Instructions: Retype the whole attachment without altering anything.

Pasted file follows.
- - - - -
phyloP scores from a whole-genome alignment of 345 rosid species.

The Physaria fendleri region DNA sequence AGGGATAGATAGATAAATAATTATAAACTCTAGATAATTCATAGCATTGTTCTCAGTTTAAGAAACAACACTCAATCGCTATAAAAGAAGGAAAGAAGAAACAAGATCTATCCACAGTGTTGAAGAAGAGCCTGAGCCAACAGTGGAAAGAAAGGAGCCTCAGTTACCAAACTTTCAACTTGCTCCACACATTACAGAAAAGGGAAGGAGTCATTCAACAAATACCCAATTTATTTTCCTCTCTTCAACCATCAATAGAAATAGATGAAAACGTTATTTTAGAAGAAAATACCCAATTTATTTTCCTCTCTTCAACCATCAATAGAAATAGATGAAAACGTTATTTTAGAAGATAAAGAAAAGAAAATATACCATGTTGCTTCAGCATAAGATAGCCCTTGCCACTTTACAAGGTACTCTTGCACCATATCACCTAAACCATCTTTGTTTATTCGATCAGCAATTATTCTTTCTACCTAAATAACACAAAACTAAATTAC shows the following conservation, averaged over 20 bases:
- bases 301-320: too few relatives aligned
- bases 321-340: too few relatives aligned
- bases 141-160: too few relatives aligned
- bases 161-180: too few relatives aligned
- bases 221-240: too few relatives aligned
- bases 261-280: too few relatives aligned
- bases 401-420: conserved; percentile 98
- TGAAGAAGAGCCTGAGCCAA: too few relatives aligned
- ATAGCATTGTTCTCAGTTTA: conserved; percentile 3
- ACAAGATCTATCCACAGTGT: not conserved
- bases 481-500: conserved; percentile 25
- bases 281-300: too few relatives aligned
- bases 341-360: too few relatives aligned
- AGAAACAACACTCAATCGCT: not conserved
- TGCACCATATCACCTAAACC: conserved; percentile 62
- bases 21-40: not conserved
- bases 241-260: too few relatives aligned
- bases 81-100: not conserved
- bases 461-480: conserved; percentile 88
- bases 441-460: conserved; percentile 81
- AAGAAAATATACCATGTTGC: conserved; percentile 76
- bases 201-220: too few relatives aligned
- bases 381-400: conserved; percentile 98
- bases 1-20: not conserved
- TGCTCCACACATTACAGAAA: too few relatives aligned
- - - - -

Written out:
phyloP scores from a whole-genome alignment of 345 rosid species.

The Physaria fendleri region DNA sequence AGGGATAGATAGATAAATAATTATAAACTCTAGATAATTCATAGCATTGTTCTCAGTTTAAGAAACAACACTCAATCGCTATAAAAGAAGGAAAGAAGAAACAAGATCTATCCACAGTGTTGAAGAAGAGCCTGAGCCAACAGTGGAAAGAAAGGAGCCTCAGTTACCAAACTTTCAACTTGCTCCACACATTACAGAAAAGGGAAGGAGTCATTCAACAAATACCCAATTTATTTTCCTCTCTTCAACCATCAATAGAAATAGATGAAAACGTTATTTTAGAAGAAAATACCCAATTTATTTTCCTCTCTTCAACCATCAATAGAAATAGATGAAAACGTTATTTTAGAAGATAAAGAAAAGAAAATATACCATGTTGCTTCAGCATAAGATAGCCCTTGCCACTTTACAAGGTACTCTTGCACCATATCACCTAAACCATCTTTGTTTATTCGATCAGCAATTATTCTTTCTACCTAAATAACACAAAACTAAATTAC shows the following conservation, averaged over 20 bases:
- bases 301-320: too few relatives aligned
- bases 321-340: too few relatives aligned
- bases 141-160: too few relatives aligned
- bases 161-180: too few relatives aligned
- bases 221-240: too few relatives aligned
- bases 261-280: too few relatives aligned
- bases 401-420: conserved; percentile 98
- TGAAGAAGAGCCTGAGCCAA: too few relatives aligned
- ATAGCATTGTTCTCAGTTTA: conserved; percentile 3
- ACAAGATCTATCCACAGTGT: not conserved
- bases 481-500: conserved; percentile 25
- bases 281-300: too few relatives aligned
- bases 341-360: too few relatives aligned
- AGAAACAACACTCAATCGCT: not conserved
- TGCACCATATCACCTAAACC: conserved; percentile 62
- bases 21-40: not conserved
- bases 241-260: too few relatives aligned
- bases 81-100: not conserved
- bases 461-480: conserved; percentile 88
- bases 441-460: conserved; percentile 81
- AAGAAAATATACCATGTTGC: conserved; percentile 76
- bases 201-220: too few relatives aligned
- bases 381-400: conserved; percentile 98
- bases 1-20: not conserved
- TGCTCCACACATTACAGAAA: too few relatives aligned